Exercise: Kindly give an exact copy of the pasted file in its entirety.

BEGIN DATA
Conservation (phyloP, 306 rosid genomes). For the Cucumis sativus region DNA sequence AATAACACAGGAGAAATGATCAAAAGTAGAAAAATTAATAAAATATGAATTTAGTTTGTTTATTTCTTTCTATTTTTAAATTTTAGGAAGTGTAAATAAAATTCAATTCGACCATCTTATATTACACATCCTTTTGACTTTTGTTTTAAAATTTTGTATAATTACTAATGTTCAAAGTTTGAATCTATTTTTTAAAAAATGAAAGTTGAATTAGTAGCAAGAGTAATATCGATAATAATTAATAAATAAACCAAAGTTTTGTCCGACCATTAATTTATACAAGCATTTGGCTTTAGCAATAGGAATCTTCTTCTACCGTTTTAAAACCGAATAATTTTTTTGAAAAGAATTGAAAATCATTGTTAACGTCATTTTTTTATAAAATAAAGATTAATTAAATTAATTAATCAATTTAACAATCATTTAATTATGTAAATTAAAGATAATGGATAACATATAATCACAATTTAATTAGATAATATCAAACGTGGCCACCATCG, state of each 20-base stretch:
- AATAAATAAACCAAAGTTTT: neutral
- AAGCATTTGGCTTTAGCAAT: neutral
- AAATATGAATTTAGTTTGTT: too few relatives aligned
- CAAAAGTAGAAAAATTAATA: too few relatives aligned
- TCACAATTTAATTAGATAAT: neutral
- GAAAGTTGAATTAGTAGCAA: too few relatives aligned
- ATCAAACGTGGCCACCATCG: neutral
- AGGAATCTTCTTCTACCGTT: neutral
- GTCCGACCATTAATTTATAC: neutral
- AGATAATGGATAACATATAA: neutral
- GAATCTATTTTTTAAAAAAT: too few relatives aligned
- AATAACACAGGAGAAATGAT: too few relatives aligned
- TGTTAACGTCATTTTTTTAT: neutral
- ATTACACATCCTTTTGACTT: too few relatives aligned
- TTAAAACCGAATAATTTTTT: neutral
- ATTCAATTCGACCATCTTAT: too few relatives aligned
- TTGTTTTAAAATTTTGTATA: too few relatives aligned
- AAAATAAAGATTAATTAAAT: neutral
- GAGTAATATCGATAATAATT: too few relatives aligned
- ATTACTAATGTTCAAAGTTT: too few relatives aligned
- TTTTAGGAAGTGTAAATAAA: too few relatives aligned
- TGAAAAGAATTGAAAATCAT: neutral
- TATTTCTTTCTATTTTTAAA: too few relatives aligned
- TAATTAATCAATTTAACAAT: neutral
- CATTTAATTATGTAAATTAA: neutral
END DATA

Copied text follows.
Conservation (phyloP, 306 rosid genomes). For the Cucumis sativus region DNA sequence AATAACACAGGAGAAATGATCAAAAGTAGAAAAATTAATAAAATATGAATTTAGTTTGTTTATTTCTTTCTATTTTTAAATTTTAGGAAGTGTAAATAAAATTCAATTCGACCATCTTATATTACACATCCTTTTGACTTTTGTTTTAAAATTTTGTATAATTACTAATGTTCAAAGTTTGAATCTATTTTTTAAAAAATGAAAGTTGAATTAGTAGCAAGAGTAATATCGATAATAATTAATAAATAAACCAAAGTTTTGTCCGACCATTAATTTATACAAGCATTTGGCTTTAGCAATAGGAATCTTCTTCTACCGTTTTAAAACCGAATAATTTTTTTGAAAAGAATTGAAAATCATTGTTAACGTCATTTTTTTATAAAATAAAGATTAATTAAATTAATTAATCAATTTAACAATCATTTAATTATGTAAATTAAAGATAATGGATAACATATAATCACAATTTAATTAGATAATATCAAACGTGGCCACCATCG, state of each 20-base stretch:
- AATAAATAAACCAAAGTTTT: neutral
- AAGCATTTGGCTTTAGCAAT: neutral
- AAATATGAATTTAGTTTGTT: too few relatives aligned
- CAAAAGTAGAAAAATTAATA: too few relatives aligned
- TCACAATTTAATTAGATAAT: neutral
- GAAAGTTGAATTAGTAGCAA: too few relatives aligned
- ATCAAACGTGGCCACCATCG: neutral
- AGGAATCTTCTTCTACCGTT: neutral
- GTCCGACCATTAATTTATAC: neutral
- AGATAATGGATAACATATAA: neutral
- GAATCTATTTTTTAAAAAAT: too few relatives aligned
- AATAACACAGGAGAAATGAT: too few relatives aligned
- TGTTAACGTCATTTTTTTAT: neutral
- ATTACACATCCTTTTGACTT: too few relatives aligned
- TTAAAACCGAATAATTTTTT: neutral
- ATTCAATTCGACCATCTTAT: too few relatives aligned
- TTGTTTTAAAATTTTGTATA: too few relatives aligned
- AAAATAAAGATTAATTAAAT: neutral
- GAGTAATATCGATAATAATT: too few relatives aligned
- ATTACTAATGTTCAAAGTTT: too few relatives aligned
- TTTTAGGAAGTGTAAATAAA: too few relatives aligned
- TGAAAAGAATTGAAAATCAT: neutral
- TATTTCTTTCTATTTTTAAA: too few relatives aligned
- TAATTAATCAATTTAACAAT: neutral
- CATTTAATTATGTAAATTAA: neutral